Looking on from the sidelines

Craig Wolfley is the sideline reporter for the Steelers Radio Network and every week his game notes of that up-close view will appear in this space. Here are some of the Wolfman's insights from the season-opening game vs. the Dolphins.

The pre-game festivities built a wave of emotion that rolled into a thunderous tsunami of intensity that is usually reserved for the post season games. Franco, Swannie, L.C. and "Supe" (Mel Blount) got the crowd rolling and the arrival of Jerome Bettis capped a cascade of love from the fans for their favorite guys.

I had the good fortune to chat with the new NFL Commish, Roger Goodell, on the field. Knowing that he was from Jamestown, NY, I couldn't resist asking him if he ever attended the Lucille Ball film festival in his hometown. I guess he's not a big fan of the flaming redhead.

Flaming is the word I'd use for the pre-game warm-ups. They crackled energy befitting a slug fest which this game quickly turned into. Most warm-ups before the game are "thud" sessions with a willing partner. Miami knew they were in the World Champ's house and prepared for it.

I'll say it now, Miami NT Keith Traylor is a man. He battled all game long and the Steelers line had to work to move this mass of humanity. Trench Warfare was as slow as the Allied advance in World War 2. Getting to Zack Thomas required a game plan that banged away all night long like a hammer on a stubborn rock. Even the biggest rocks eventually crack. And it did.

Dolphins CB Andre Goodman didn't have a good night. He had Cedrick Wilson's arm hooked under his arm as he ran with him on a dig route in the second quarter. When the ref threw the flag on the obvious interference penalty, he didn't say one word in protest. Not one. I don't think he had much to say after Hines smoked him in the end zone either.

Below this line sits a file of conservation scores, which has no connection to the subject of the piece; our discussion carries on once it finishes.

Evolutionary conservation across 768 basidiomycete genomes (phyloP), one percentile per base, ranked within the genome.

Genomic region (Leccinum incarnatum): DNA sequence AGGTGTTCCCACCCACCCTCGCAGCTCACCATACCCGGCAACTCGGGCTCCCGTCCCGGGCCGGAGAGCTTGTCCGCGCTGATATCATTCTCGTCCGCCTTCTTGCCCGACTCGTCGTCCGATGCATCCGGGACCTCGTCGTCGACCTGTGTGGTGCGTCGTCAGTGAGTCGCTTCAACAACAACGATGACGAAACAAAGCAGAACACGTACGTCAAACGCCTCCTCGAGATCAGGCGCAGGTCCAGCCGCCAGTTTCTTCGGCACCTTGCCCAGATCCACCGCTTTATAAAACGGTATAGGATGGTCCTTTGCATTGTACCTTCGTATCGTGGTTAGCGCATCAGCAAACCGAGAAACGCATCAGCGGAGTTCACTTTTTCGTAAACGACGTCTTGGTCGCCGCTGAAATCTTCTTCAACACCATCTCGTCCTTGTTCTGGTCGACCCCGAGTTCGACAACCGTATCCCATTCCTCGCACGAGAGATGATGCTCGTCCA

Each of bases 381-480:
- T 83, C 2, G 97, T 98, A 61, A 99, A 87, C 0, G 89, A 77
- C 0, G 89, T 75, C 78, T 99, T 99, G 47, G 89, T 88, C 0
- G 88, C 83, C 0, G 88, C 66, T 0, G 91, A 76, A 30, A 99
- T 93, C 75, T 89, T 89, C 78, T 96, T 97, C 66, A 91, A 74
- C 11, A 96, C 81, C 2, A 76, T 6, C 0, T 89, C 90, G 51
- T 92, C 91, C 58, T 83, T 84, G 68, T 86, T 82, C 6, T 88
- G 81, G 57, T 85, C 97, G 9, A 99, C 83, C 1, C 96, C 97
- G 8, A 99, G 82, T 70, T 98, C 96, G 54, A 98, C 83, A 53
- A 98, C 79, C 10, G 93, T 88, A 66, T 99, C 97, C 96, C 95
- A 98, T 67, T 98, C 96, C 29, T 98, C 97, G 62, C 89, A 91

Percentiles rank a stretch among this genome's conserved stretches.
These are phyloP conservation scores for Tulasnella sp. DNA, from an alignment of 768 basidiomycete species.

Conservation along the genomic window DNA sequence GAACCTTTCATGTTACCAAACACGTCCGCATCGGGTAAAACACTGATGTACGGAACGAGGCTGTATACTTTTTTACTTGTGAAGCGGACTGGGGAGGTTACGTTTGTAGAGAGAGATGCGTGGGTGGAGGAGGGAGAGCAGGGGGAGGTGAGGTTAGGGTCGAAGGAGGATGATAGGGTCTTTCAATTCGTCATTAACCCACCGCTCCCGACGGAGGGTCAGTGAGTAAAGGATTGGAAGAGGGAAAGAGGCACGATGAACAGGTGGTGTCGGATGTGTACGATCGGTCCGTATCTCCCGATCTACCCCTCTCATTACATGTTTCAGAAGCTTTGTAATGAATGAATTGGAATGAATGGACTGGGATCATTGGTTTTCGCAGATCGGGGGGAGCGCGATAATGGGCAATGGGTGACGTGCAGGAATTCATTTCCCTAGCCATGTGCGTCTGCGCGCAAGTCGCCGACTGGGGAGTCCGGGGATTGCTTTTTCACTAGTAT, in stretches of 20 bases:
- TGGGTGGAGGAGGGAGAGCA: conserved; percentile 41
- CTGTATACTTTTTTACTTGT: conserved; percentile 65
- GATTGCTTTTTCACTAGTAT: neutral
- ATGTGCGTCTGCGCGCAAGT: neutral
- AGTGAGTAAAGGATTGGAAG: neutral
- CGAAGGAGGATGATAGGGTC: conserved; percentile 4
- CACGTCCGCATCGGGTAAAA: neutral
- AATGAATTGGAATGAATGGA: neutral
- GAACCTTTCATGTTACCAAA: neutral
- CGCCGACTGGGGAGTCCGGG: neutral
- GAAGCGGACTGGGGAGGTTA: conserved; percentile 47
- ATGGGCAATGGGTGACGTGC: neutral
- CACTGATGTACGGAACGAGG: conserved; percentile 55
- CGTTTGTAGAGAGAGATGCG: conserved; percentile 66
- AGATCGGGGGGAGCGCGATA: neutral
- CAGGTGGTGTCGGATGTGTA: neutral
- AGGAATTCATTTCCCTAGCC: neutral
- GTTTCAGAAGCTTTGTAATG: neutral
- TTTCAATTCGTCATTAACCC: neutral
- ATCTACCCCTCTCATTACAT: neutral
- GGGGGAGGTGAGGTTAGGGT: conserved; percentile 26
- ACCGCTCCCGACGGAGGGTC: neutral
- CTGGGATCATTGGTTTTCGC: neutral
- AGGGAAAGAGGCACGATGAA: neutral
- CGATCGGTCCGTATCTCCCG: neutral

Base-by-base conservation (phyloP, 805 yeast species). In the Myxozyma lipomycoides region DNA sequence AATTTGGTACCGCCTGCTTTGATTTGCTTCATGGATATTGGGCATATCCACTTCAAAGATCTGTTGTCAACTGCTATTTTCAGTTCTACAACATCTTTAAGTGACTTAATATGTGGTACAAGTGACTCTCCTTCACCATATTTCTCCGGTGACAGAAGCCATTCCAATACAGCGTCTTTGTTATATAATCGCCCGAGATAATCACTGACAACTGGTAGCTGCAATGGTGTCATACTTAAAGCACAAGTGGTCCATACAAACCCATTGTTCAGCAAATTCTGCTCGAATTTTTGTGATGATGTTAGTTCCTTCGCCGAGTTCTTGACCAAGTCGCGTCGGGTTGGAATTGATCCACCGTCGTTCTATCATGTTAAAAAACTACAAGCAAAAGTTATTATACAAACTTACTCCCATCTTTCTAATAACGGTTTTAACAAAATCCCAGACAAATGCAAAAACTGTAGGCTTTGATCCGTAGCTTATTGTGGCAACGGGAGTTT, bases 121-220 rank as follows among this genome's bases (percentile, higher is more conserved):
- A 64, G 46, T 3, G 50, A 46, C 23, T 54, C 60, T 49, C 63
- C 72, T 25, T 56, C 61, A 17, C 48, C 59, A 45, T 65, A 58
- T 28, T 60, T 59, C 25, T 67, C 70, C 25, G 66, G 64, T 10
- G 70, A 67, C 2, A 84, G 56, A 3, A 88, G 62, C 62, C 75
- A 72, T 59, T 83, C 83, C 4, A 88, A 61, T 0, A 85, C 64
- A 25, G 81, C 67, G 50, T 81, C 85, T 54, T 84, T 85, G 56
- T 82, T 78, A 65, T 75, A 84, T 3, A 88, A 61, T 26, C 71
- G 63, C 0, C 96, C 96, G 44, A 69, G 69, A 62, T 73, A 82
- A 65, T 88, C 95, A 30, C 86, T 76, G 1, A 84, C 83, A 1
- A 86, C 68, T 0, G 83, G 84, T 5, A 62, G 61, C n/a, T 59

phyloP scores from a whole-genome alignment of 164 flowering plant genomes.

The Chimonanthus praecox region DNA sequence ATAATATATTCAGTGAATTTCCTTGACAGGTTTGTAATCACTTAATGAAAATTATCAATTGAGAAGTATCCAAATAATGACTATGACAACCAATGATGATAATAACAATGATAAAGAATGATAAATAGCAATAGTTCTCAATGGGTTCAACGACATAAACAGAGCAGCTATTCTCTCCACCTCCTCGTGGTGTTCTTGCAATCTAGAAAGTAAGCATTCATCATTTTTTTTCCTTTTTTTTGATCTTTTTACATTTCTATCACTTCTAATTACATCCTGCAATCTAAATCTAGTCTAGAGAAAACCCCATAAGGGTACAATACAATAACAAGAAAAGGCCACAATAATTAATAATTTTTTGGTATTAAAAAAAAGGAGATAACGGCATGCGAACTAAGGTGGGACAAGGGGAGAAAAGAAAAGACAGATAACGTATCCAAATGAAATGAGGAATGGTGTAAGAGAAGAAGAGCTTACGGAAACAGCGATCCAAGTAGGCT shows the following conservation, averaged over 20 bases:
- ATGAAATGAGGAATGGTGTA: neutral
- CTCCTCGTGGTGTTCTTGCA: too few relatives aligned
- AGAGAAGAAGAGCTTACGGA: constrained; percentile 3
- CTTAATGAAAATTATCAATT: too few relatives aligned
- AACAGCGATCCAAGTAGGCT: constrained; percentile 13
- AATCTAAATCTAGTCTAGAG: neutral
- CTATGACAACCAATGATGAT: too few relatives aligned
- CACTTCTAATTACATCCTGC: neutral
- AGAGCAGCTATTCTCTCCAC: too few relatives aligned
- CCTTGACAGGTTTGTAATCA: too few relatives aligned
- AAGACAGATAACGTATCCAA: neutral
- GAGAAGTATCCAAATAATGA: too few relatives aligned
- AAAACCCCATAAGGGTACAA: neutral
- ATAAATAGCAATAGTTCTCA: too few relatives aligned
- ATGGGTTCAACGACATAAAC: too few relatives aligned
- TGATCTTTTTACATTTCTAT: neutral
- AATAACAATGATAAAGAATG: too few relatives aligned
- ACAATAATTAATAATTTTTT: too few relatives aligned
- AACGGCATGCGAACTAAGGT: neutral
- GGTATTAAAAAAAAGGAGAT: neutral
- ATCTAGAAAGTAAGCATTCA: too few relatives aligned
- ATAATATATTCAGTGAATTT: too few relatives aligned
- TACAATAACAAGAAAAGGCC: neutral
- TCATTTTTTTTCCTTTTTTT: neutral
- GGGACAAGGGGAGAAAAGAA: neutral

After Santonio fielded that punt on his own four yard line and slipped and fell, he came to the bench and changed his cleats. I don't understand why these guys don't get all the gription they can get by wearing the old 7 cleaters. Shoot, I used to wear spikes that looked like the ice climbers on Mt. Everest used.

I had the chance to talk to Willie Parker after the game. One of the things Willie has gotten better at is letting the hole develop and then exploding into it. But Parker also said that there were a couple of times that he was actually too patient, and the hole closed on him.

He also went on to explain how watching former Lions RB, Barry Sanders, has made him a better back. He has been trying to jump-stop and accelerate in his cuts the way Sanders used to. As a matter of fact, he did a lot of work this past off-season on that technique in prepping for the upcoming season. And you can't help but notice how he pushes the pile after contact. He "runs strong" in the words of Steeler RB guru Dick Hoak.

Charlie Batch showed why he's the guy. That was one cool dude running the offense. I loved the way he baited the Miami secondary by eyeballing Hines Ward at the LOS and then going to Heath Miller. Wex, this is where you need a safety to "roll over the top" in coverage. In case you're counting, I believe there really was only one bad decision on Charlie's part. That being the lob into the end-zone with double coverage. Other than that and the fumble-rooskie, pretty great stuff.

Aaron Smith owned Vernon Carey. Big Vernon likes to take a big step when he reach blocks on stretch plays to the outside. His aiming point is too wide for somebody Smith-quick. Aaron beat him inside before Carey got his second step down. Aaron was just too much of an athlete for him when Dick LeBeau would cut Smith loose on a ram.

And what to say about Joey Porter? I'd have to say that his knee looks pretty good to me. Two sacks and a TD spell a very good night. Good job of hustling by Brett Keisel on the return and rag dolling Culpepper in the end-zone. That was a mercy kill for the "Deisel" who, by the way, absolutely creamed some faceless Dolphin on a KO return.

By the end of the game, the Dolphins body language looked like that of a young and upcoming neighborhood tough who thought he had a shot at the belt, scrapped well for awhile, got whipped and knew it.

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